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Tithonia diversifolia

Tithonia diversifolia

Recognize the problem

Family: Asteraceae (daisy family)

Common names: Mexican sunflower, shrub sunflower, tree marigold.

French: Tournesol mexicain; Kinyarwanda: Icyicamahirwe; Chichewa: Deliya.

Annual or perennial herbaceous broadleaved shrub, woody at the base [2–3 (–5) m high]; stems slightly ridged and hairy when young.

Leaves: Greyish-green, finely hairy on underside giving a grey appearance; opposite or alternate along the stem; simple, 3–5 (–7) pointed lobes (6–33 cm long and 5–22cm wide), margins with a series of curved projections or toothed.

Flowers: Bright yellow, daisy or sunflower-like (up to 10 cm across), carried on long and swollen stalks (7–30 cm long) which are velvety below the flowerhead.

Fruits: Brown, small (4–8 mm long), dry, one-seeded, in a brown spiky mass.

Background

Origin: Central America.

Introduction: As fodder, medicine, mulch, soil improvement, hedge/barrier, ornament and possibly as a contaminant of seed.

Habitat: Tropical regions.

Spread: By seeds and vegetatively, by producing roots from nodes on lower or prostrate branches or clonal growth; wind and water, as well as human and livestock movement can carry seeds over large distances.

Invades: Hedges around crop fields, fallow land, disturbed sites, wastelands, urban open space, savannah, lowlands and riparian vegetation, roadsides.

Impacts: Mexican sunflower has the ability to compete with agricultural crops, particularly with rice and maize. Controlling T. diversifolia in crop fields can be highly costly to the farmer. The plant also destroys grazing land for domestic animals. According to reports, it is leading to the abandonment of farms in the Copperbelt region of Zambia. The weed forms dense stands displacing native plant species and the animals associated with them.  It is contributing to the extinction of local species, including important medicinal plants. Mexican sunflower is also known to displace the invasive and aggressive shrub Chromolaena odorata, and is now considered to be one of the most invasive species in some regions.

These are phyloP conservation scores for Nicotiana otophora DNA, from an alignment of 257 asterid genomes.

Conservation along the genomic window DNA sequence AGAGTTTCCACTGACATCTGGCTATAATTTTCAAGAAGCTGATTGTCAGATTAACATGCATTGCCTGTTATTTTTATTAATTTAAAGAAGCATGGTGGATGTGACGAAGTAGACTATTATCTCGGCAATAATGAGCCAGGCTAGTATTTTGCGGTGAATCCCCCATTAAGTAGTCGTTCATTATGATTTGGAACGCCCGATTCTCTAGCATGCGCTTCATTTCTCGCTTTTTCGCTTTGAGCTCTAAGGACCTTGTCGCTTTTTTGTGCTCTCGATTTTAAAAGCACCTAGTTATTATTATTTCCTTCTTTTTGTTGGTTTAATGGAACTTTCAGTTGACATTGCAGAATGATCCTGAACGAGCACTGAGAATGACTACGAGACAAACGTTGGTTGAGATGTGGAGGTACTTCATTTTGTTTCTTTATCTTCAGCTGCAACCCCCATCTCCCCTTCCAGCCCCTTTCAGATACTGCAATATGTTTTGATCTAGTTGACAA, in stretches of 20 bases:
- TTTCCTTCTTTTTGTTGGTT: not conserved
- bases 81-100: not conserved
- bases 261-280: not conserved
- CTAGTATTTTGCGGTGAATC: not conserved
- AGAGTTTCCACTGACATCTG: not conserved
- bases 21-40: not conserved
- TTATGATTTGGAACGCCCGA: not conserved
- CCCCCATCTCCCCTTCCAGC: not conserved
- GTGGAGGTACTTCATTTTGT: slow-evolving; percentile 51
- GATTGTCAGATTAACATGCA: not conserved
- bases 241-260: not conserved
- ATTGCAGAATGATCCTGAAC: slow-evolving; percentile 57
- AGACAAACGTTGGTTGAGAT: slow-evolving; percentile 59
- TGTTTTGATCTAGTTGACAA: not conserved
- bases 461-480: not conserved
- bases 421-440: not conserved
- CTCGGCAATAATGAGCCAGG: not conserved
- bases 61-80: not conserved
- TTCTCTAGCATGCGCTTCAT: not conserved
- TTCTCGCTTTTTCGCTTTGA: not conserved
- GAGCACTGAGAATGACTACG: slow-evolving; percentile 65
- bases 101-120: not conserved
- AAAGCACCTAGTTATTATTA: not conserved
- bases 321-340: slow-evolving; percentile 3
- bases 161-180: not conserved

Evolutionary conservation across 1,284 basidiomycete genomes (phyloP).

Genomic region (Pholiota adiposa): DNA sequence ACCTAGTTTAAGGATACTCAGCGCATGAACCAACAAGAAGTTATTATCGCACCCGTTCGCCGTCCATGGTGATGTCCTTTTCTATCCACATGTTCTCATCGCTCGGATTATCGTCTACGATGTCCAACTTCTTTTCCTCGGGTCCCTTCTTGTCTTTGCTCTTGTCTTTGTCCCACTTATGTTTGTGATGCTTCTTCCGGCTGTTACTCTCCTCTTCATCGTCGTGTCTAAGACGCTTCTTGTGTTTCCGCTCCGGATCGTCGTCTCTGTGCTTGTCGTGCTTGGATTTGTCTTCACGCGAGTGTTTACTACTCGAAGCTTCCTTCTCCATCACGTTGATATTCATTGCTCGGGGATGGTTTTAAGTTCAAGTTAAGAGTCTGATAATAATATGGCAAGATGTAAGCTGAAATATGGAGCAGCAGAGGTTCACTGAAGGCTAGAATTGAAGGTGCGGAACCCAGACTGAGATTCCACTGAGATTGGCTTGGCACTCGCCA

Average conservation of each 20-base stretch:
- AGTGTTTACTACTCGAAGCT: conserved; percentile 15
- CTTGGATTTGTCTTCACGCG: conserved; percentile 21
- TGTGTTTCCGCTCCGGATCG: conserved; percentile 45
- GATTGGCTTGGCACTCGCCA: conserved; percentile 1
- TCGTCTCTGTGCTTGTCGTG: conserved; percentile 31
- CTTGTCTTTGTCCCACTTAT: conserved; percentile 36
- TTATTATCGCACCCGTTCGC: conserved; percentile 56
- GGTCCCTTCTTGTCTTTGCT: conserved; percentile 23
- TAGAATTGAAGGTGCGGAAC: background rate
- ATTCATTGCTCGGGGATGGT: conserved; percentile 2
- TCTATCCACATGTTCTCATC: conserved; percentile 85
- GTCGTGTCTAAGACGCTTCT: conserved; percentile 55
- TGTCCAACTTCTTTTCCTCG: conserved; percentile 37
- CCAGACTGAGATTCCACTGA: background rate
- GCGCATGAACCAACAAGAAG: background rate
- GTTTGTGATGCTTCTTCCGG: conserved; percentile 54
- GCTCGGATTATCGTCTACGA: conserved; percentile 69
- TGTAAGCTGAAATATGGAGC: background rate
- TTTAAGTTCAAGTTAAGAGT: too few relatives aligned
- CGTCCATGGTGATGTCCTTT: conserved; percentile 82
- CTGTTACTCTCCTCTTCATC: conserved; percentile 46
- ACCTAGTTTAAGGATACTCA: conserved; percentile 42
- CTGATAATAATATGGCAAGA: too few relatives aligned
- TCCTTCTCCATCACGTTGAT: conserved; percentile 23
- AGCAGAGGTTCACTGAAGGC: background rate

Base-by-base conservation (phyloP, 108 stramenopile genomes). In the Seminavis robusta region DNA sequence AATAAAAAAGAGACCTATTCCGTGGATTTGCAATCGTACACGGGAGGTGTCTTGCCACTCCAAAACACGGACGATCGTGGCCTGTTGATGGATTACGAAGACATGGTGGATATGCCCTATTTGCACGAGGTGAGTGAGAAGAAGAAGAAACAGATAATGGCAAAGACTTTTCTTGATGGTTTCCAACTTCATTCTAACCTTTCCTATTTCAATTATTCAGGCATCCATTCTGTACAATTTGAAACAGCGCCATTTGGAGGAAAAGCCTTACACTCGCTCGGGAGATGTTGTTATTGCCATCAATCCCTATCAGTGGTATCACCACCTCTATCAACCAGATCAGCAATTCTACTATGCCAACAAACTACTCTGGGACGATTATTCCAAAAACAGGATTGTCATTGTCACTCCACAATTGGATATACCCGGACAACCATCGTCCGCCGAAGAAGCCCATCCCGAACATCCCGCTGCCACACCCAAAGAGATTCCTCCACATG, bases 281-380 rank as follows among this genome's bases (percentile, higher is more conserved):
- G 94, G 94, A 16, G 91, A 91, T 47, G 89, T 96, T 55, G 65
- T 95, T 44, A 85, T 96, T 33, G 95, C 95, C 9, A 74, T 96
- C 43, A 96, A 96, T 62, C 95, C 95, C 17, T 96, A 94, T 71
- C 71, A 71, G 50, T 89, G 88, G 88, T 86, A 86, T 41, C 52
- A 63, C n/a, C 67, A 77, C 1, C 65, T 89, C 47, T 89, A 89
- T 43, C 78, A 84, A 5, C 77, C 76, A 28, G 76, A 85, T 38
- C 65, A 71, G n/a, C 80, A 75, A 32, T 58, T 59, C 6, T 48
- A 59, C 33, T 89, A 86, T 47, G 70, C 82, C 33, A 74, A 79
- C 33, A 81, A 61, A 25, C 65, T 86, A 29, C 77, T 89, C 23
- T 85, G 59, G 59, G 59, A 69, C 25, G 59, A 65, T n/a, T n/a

The recommendations in this factsheet are relevant to: All Countries

Authors: CABI. Edited by participants from Malawi and Rwanda at a workshop in Nairobi, February 2016
CABI
©CAB International. Published under a CC-BY-SA 4.0 licence.

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